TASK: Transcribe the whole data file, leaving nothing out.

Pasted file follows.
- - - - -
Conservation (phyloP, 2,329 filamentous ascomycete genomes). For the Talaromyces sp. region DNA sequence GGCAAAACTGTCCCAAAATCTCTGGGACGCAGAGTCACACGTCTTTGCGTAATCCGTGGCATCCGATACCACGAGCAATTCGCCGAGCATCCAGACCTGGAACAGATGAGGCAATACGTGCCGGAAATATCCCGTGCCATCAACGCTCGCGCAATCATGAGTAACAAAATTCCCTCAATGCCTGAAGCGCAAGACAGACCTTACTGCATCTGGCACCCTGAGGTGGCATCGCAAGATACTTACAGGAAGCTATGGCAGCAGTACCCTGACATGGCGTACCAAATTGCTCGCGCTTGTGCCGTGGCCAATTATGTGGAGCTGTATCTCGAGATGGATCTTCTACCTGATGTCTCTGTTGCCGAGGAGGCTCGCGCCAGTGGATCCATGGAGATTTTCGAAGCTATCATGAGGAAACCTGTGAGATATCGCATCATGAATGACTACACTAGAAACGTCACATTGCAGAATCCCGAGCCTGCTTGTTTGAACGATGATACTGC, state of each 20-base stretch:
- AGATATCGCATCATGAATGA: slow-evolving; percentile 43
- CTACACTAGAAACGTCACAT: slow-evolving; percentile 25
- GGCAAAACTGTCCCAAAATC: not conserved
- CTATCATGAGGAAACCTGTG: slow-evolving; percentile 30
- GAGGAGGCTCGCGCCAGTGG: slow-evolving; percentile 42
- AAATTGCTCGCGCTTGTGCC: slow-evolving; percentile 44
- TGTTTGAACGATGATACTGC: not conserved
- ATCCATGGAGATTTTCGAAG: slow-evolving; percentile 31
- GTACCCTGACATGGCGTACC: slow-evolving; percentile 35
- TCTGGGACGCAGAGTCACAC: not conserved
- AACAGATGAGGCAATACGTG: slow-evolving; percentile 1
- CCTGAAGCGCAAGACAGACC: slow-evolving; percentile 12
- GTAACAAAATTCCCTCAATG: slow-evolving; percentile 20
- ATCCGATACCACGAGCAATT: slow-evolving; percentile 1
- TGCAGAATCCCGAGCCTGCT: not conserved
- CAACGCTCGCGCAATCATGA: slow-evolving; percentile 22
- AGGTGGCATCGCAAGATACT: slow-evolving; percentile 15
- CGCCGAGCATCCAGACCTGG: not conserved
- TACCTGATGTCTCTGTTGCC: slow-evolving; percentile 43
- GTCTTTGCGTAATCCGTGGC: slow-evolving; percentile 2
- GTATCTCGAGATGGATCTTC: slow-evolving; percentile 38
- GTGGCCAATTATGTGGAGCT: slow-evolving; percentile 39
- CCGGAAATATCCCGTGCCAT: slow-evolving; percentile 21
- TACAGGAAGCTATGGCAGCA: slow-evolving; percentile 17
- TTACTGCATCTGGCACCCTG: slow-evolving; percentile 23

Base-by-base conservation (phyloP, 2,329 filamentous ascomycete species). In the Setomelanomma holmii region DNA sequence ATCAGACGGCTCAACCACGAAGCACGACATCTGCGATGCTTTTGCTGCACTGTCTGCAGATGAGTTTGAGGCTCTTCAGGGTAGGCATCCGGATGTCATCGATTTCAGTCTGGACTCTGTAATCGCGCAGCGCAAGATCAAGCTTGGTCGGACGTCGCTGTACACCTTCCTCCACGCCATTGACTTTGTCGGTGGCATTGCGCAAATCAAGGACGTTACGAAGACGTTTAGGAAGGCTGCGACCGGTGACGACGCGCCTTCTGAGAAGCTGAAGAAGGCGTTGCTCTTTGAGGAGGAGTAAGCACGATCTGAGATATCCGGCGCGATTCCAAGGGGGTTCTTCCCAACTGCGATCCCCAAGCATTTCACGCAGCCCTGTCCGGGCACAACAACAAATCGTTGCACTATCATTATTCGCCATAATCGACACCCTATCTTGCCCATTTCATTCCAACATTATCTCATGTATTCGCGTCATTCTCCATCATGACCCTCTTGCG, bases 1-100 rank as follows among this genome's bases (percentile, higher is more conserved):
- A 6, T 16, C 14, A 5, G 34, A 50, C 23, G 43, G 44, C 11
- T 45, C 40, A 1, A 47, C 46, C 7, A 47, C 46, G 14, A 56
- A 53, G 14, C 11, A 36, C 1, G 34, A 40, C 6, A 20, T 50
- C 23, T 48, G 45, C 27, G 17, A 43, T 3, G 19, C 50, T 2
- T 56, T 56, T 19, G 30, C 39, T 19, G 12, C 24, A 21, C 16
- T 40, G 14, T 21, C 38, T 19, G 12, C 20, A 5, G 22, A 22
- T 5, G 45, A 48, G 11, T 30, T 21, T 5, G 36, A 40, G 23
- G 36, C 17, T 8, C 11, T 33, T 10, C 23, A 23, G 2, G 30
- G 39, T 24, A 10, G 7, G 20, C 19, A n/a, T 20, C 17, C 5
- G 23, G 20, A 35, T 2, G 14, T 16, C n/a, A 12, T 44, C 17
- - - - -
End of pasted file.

Conservation (phyloP, 2,329 filamentous ascomycete genomes). For the Talaromyces sp. region DNA sequence GGCAAAACTGTCCCAAAATCTCTGGGACGCAGAGTCACACGTCTTTGCGTAATCCGTGGCATCCGATACCACGAGCAATTCGCCGAGCATCCAGACCTGGAACAGATGAGGCAATACGTGCCGGAAATATCCCGTGCCATCAACGCTCGCGCAATCATGAGTAACAAAATTCCCTCAATGCCTGAAGCGCAAGACAGACCTTACTGCATCTGGCACCCTGAGGTGGCATCGCAAGATACTTACAGGAAGCTATGGCAGCAGTACCCTGACATGGCGTACCAAATTGCTCGCGCTTGTGCCGTGGCCAATTATGTGGAGCTGTATCTCGAGATGGATCTTCTACCTGATGTCTCTGTTGCCGAGGAGGCTCGCGCCAGTGGATCCATGGAGATTTTCGAAGCTATCATGAGGAAACCTGTGAGATATCGCATCATGAATGACTACACTAGAAACGTCACATTGCAGAATCCCGAGCCTGCTTGTTTGAACGATGATACTGC, state of each 20-base stretch:
- AGATATCGCATCATGAATGA: slow-evolving; percentile 43
- CTACACTAGAAACGTCACAT: slow-evolving; percentile 25
- GGCAAAACTGTCCCAAAATC: not conserved
- CTATCATGAGGAAACCTGTG: slow-evolving; percentile 30
- GAGGAGGCTCGCGCCAGTGG: slow-evolving; percentile 42
- AAATTGCTCGCGCTTGTGCC: slow-evolving; percentile 44
- TGTTTGAACGATGATACTGC: not conserved
- ATCCATGGAGATTTTCGAAG: slow-evolving; percentile 31
- GTACCCTGACATGGCGTACC: slow-evolving; percentile 35
- TCTGGGACGCAGAGTCACAC: not conserved
- AACAGATGAGGCAATACGTG: slow-evolving; percentile 1
- CCTGAAGCGCAAGACAGACC: slow-evolving; percentile 12
- GTAACAAAATTCCCTCAATG: slow-evolving; percentile 20
- ATCCGATACCACGAGCAATT: slow-evolving; percentile 1
- TGCAGAATCCCGAGCCTGCT: not conserved
- CAACGCTCGCGCAATCATGA: slow-evolving; percentile 22
- AGGTGGCATCGCAAGATACT: slow-evolving; percentile 15
- CGCCGAGCATCCAGACCTGG: not conserved
- TACCTGATGTCTCTGTTGCC: slow-evolving; percentile 43
- GTCTTTGCGTAATCCGTGGC: slow-evolving; percentile 2
- GTATCTCGAGATGGATCTTC: slow-evolving; percentile 38
- GTGGCCAATTATGTGGAGCT: slow-evolving; percentile 39
- CCGGAAATATCCCGTGCCAT: slow-evolving; percentile 21
- TACAGGAAGCTATGGCAGCA: slow-evolving; percentile 17
- TTACTGCATCTGGCACCCTG: slow-evolving; percentile 23

Base-by-base conservation (phyloP, 2,329 filamentous ascomycete species). In the Setomelanomma holmii region DNA sequence ATCAGACGGCTCAACCACGAAGCACGACATCTGCGATGCTTTTGCTGCACTGTCTGCAGATGAGTTTGAGGCTCTTCAGGGTAGGCATCCGGATGTCATCGATTTCAGTCTGGACTCTGTAATCGCGCAGCGCAAGATCAAGCTTGGTCGGACGTCGCTGTACACCTTCCTCCACGCCATTGACTTTGTCGGTGGCATTGCGCAAATCAAGGACGTTACGAAGACGTTTAGGAAGGCTGCGACCGGTGACGACGCGCCTTCTGAGAAGCTGAAGAAGGCGTTGCTCTTTGAGGAGGAGTAAGCACGATCTGAGATATCCGGCGCGATTCCAAGGGGGTTCTTCCCAACTGCGATCCCCAAGCATTTCACGCAGCCCTGTCCGGGCACAACAACAAATCGTTGCACTATCATTATTCGCCATAATCGACACCCTATCTTGCCCATTTCATTCCAACATTATCTCATGTATTCGCGTCATTCTCCATCATGACCCTCTTGCG, bases 1-100 rank as follows among this genome's bases (percentile, higher is more conserved):
- A 6, T 16, C 14, A 5, G 34, A 50, C 23, G 43, G 44, C 11
- T 45, C 40, A 1, A 47, C 46, C 7, A 47, C 46, G 14, A 56
- A 53, G 14, C 11, A 36, C 1, G 34, A 40, C 6, A 20, T 50
- C 23, T 48, G 45, C 27, G 17, A 43, T 3, G 19, C 50, T 2
- T 56, T 56, T 19, G 30, C 39, T 19, G 12, C 24, A 21, C 16
- T 40, G 14, T 21, C 38, T 19, G 12, C 20, A 5, G 22, A 22
- T 5, G 45, A 48, G 11, T 30, T 21, T 5, G 36, A 40, G 23
- G 36, C 17, T 8, C 11, T 33, T 10, C 23, A 23, G 2, G 30
- G 39, T 24, A 10, G 7, G 20, C 19, A n/a, T 20, C 17, C 5
- G 23, G 20, A 35, T 2, G 14, T 16, C n/a, A 12, T 44, C 17